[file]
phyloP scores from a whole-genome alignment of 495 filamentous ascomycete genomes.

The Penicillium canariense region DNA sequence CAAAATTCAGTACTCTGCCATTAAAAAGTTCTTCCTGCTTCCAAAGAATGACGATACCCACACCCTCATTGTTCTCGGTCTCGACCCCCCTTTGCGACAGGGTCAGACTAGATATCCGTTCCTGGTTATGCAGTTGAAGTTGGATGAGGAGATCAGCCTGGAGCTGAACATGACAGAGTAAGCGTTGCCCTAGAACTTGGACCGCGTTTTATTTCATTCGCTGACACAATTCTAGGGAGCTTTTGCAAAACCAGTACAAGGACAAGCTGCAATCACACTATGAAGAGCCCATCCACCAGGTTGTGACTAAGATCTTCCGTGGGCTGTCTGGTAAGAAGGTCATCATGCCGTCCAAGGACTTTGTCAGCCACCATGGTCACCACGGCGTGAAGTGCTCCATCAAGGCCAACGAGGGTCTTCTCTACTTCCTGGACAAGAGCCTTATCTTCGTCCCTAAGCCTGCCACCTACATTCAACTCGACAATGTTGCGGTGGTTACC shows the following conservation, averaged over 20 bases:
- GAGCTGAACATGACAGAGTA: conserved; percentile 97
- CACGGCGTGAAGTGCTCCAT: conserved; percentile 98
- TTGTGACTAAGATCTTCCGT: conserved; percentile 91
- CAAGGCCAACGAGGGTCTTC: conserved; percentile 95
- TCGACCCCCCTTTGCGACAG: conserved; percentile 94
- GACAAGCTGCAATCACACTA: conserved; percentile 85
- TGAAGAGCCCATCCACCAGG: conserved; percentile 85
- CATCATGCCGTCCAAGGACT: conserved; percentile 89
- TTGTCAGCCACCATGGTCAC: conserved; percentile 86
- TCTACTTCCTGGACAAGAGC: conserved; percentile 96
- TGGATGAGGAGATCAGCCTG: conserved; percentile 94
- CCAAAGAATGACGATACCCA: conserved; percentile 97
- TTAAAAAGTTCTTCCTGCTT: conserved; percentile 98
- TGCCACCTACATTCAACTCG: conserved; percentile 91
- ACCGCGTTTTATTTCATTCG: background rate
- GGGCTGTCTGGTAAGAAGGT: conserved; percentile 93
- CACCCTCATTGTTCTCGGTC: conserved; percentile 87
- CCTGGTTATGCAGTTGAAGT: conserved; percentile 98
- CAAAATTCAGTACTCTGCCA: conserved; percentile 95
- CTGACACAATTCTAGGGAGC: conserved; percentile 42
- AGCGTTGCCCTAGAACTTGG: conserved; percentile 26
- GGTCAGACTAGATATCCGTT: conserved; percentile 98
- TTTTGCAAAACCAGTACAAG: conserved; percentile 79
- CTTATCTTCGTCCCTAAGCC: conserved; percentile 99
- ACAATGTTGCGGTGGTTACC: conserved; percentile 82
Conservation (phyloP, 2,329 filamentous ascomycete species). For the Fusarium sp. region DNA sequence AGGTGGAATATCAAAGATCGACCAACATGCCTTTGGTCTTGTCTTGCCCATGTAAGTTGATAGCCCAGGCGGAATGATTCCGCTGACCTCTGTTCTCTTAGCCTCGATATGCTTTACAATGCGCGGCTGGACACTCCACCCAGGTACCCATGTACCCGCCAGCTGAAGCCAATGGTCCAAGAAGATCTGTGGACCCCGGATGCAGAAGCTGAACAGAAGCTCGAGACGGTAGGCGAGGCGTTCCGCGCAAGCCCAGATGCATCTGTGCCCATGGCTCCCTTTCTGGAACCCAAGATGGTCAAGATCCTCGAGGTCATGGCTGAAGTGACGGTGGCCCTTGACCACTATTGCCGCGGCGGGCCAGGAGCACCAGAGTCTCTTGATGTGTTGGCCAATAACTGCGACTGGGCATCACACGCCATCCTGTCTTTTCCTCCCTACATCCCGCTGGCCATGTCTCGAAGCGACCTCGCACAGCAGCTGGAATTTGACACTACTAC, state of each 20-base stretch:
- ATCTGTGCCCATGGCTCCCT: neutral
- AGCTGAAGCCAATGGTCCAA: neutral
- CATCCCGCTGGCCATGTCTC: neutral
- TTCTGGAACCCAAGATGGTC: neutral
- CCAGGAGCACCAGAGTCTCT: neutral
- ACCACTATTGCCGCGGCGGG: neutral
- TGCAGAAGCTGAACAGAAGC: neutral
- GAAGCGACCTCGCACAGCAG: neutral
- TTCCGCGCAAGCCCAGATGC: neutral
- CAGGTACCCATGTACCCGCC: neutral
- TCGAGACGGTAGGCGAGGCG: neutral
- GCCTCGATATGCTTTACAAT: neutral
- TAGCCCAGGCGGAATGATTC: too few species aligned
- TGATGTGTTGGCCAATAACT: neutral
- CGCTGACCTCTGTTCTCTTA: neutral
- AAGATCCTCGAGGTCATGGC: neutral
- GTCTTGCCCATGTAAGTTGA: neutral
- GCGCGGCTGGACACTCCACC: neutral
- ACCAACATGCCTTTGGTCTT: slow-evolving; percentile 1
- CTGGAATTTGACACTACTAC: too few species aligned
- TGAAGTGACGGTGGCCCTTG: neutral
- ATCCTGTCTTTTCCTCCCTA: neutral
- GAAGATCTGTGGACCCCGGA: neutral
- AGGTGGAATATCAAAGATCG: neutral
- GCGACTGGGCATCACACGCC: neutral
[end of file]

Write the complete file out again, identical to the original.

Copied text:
phyloP scores from a whole-genome alignment of 495 filamentous ascomycete genomes.

The Penicillium canariense region DNA sequence CAAAATTCAGTACTCTGCCATTAAAAAGTTCTTCCTGCTTCCAAAGAATGACGATACCCACACCCTCATTGTTCTCGGTCTCGACCCCCCTTTGCGACAGGGTCAGACTAGATATCCGTTCCTGGTTATGCAGTTGAAGTTGGATGAGGAGATCAGCCTGGAGCTGAACATGACAGAGTAAGCGTTGCCCTAGAACTTGGACCGCGTTTTATTTCATTCGCTGACACAATTCTAGGGAGCTTTTGCAAAACCAGTACAAGGACAAGCTGCAATCACACTATGAAGAGCCCATCCACCAGGTTGTGACTAAGATCTTCCGTGGGCTGTCTGGTAAGAAGGTCATCATGCCGTCCAAGGACTTTGTCAGCCACCATGGTCACCACGGCGTGAAGTGCTCCATCAAGGCCAACGAGGGTCTTCTCTACTTCCTGGACAAGAGCCTTATCTTCGTCCCTAAGCCTGCCACCTACATTCAACTCGACAATGTTGCGGTGGTTACC shows the following conservation, averaged over 20 bases:
- GAGCTGAACATGACAGAGTA: conserved; percentile 97
- CACGGCGTGAAGTGCTCCAT: conserved; percentile 98
- TTGTGACTAAGATCTTCCGT: conserved; percentile 91
- CAAGGCCAACGAGGGTCTTC: conserved; percentile 95
- TCGACCCCCCTTTGCGACAG: conserved; percentile 94
- GACAAGCTGCAATCACACTA: conserved; percentile 85
- TGAAGAGCCCATCCACCAGG: conserved; percentile 85
- CATCATGCCGTCCAAGGACT: conserved; percentile 89
- TTGTCAGCCACCATGGTCAC: conserved; percentile 86
- TCTACTTCCTGGACAAGAGC: conserved; percentile 96
- TGGATGAGGAGATCAGCCTG: conserved; percentile 94
- CCAAAGAATGACGATACCCA: conserved; percentile 97
- TTAAAAAGTTCTTCCTGCTT: conserved; percentile 98
- TGCCACCTACATTCAACTCG: conserved; percentile 91
- ACCGCGTTTTATTTCATTCG: background rate
- GGGCTGTCTGGTAAGAAGGT: conserved; percentile 93
- CACCCTCATTGTTCTCGGTC: conserved; percentile 87
- CCTGGTTATGCAGTTGAAGT: conserved; percentile 98
- CAAAATTCAGTACTCTGCCA: conserved; percentile 95
- CTGACACAATTCTAGGGAGC: conserved; percentile 42
- AGCGTTGCCCTAGAACTTGG: conserved; percentile 26
- GGTCAGACTAGATATCCGTT: conserved; percentile 98
- TTTTGCAAAACCAGTACAAG: conserved; percentile 79
- CTTATCTTCGTCCCTAAGCC: conserved; percentile 99
- ACAATGTTGCGGTGGTTACC: conserved; percentile 82
Conservation (phyloP, 2,329 filamentous ascomycete species). For the Fusarium sp. region DNA sequence AGGTGGAATATCAAAGATCGACCAACATGCCTTTGGTCTTGTCTTGCCCATGTAAGTTGATAGCCCAGGCGGAATGATTCCGCTGACCTCTGTTCTCTTAGCCTCGATATGCTTTACAATGCGCGGCTGGACACTCCACCCAGGTACCCATGTACCCGCCAGCTGAAGCCAATGGTCCAAGAAGATCTGTGGACCCCGGATGCAGAAGCTGAACAGAAGCTCGAGACGGTAGGCGAGGCGTTCCGCGCAAGCCCAGATGCATCTGTGCCCATGGCTCCCTTTCTGGAACCCAAGATGGTCAAGATCCTCGAGGTCATGGCTGAAGTGACGGTGGCCCTTGACCACTATTGCCGCGGCGGGCCAGGAGCACCAGAGTCTCTTGATGTGTTGGCCAATAACTGCGACTGGGCATCACACGCCATCCTGTCTTTTCCTCCCTACATCCCGCTGGCCATGTCTCGAAGCGACCTCGCACAGCAGCTGGAATTTGACACTACTAC, state of each 20-base stretch:
- ATCTGTGCCCATGGCTCCCT: neutral
- AGCTGAAGCCAATGGTCCAA: neutral
- CATCCCGCTGGCCATGTCTC: neutral
- TTCTGGAACCCAAGATGGTC: neutral
- CCAGGAGCACCAGAGTCTCT: neutral
- ACCACTATTGCCGCGGCGGG: neutral
- TGCAGAAGCTGAACAGAAGC: neutral
- GAAGCGACCTCGCACAGCAG: neutral
- TTCCGCGCAAGCCCAGATGC: neutral
- CAGGTACCCATGTACCCGCC: neutral
- TCGAGACGGTAGGCGAGGCG: neutral
- GCCTCGATATGCTTTACAAT: neutral
- TAGCCCAGGCGGAATGATTC: too few species aligned
- TGATGTGTTGGCCAATAACT: neutral
- CGCTGACCTCTGTTCTCTTA: neutral
- AAGATCCTCGAGGTCATGGC: neutral
- GTCTTGCCCATGTAAGTTGA: neutral
- GCGCGGCTGGACACTCCACC: neutral
- ACCAACATGCCTTTGGTCTT: slow-evolving; percentile 1
- CTGGAATTTGACACTACTAC: too few species aligned
- TGAAGTGACGGTGGCCCTTG: neutral
- ATCCTGTCTTTTCCTCCCTA: neutral
- GAAGATCTGTGGACCCCGGA: neutral
- AGGTGGAATATCAAAGATCG: neutral
- GCGACTGGGCATCACACGCC: neutral